The medicinal plant Stephania hernandi is a member of the Menispermaceae (moonseed) family. This page includes its habitat, botanical descption, medicinal uses (eg., Ayurveda), chemical constituents and history of use in modern and ancient India.
Index in Flora of British India (Hooker): 1.103.
Synonyms:—Cissempelos hexandra, Roxb: G. hernandifolia, Willd., Clypea hernandifolia, W. and A. Wight Ic. t. 939.
Vernacular:—A’knadi; Nemuka; agnad (B.) Lupuketiya-wel (Sinhalese).
Habitat:—From Nepal to Chittagong. Singapore, Ceylon, Malaya.
Botanical description:—A slender twiner, shoots glabrous.
Leaves: 2-4 in., round-ovate, acute or obtuse, peltate, cordate or truncate at base, glabrous, glaucous beneath. Petiole 1-2 in., slender, divaricate.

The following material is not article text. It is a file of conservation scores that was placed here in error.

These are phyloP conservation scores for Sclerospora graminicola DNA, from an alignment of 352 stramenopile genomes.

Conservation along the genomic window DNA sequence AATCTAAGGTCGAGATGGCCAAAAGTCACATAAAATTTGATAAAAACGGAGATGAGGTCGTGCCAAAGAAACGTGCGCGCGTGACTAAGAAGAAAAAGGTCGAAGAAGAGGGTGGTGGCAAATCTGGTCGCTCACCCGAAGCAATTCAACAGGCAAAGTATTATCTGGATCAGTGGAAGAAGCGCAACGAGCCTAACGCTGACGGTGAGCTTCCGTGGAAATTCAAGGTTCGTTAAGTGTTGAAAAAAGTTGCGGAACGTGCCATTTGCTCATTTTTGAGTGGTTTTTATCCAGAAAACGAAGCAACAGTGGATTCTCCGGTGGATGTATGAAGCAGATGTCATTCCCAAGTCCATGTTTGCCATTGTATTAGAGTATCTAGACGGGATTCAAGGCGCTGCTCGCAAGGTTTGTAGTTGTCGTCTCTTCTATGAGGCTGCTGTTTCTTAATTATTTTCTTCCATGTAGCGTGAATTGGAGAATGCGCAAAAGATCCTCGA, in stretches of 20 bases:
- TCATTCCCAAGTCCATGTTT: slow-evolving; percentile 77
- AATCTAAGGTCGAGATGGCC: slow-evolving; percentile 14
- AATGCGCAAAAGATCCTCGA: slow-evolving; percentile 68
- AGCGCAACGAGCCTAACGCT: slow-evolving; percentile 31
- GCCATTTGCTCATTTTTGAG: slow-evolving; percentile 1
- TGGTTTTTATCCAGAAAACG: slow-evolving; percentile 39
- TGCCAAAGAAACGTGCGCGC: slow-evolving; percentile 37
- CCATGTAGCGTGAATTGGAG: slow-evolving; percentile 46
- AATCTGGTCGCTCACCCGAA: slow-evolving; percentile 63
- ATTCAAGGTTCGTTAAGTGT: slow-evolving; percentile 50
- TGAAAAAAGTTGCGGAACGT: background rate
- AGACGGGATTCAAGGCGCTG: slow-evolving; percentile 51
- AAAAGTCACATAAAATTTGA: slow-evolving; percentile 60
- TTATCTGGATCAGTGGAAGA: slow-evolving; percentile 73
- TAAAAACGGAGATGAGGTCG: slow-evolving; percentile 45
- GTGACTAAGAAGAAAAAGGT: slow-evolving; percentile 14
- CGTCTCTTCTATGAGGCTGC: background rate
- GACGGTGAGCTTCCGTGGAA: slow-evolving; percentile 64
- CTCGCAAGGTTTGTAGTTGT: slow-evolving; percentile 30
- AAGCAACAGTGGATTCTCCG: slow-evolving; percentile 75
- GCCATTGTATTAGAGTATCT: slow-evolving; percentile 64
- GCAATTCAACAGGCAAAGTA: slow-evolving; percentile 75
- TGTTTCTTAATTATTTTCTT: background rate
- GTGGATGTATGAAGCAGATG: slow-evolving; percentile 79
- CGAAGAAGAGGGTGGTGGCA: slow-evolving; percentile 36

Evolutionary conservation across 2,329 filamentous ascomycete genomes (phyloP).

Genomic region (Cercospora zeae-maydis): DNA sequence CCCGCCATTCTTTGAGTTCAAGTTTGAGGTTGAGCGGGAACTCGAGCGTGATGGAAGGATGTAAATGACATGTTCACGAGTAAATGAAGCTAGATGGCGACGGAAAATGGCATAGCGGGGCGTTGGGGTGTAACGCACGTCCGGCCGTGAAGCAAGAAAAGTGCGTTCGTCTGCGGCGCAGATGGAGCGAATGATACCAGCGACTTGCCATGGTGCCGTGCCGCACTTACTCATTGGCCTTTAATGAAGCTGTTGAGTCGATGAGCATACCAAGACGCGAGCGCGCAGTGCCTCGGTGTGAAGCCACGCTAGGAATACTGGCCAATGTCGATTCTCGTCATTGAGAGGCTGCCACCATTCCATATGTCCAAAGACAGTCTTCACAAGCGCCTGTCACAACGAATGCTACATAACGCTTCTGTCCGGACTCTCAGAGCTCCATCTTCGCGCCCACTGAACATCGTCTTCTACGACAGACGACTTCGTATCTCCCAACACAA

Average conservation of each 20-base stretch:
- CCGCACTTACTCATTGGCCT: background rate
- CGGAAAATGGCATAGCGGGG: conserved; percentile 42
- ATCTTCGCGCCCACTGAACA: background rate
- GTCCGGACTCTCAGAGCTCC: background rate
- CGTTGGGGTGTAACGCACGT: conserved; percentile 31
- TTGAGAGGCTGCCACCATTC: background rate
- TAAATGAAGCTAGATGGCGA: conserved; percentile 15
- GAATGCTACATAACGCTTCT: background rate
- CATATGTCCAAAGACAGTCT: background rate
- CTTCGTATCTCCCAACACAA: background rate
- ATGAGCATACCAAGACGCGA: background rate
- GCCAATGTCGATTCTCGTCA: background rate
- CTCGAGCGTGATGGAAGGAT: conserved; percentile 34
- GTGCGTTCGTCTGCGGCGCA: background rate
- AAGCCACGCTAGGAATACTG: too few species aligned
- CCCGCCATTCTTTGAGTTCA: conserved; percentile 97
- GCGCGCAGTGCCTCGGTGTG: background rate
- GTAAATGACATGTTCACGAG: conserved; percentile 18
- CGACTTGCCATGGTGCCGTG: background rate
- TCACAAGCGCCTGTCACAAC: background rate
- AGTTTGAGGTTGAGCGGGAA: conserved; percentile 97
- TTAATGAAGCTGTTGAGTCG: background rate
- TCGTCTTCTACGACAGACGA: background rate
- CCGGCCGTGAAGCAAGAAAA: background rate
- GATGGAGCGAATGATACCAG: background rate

Flowers: greenish-white, very small, nearly sessile in small umbels at ends of branches of long-stalked, axillary umbels; bracts subulate.
Male flowers: Sepals nearly equal, obovate, obtuse; petals much shorter, staminal column short, summit expanded.
Female flowers: Sepals acute; petals shorter, styles subulate.
Fruit: scarlet, solitary, sessile, small, ⅓ in., compressed, glabrous.
Endocarp: strongly tubercled on back and sides. Seed curved almost into a ring.
The head of fruit looks as if it were the produce of a single flower, instead of an umbel of several sessile ones (Trimen).
Medicinal uses:—The root is regarded as light, bitter, astringent and useful in fever, diarrhoea, urinary diseases, dyspepsia, etc. Sir W. O’Shaughnessy speaks highly of this plant.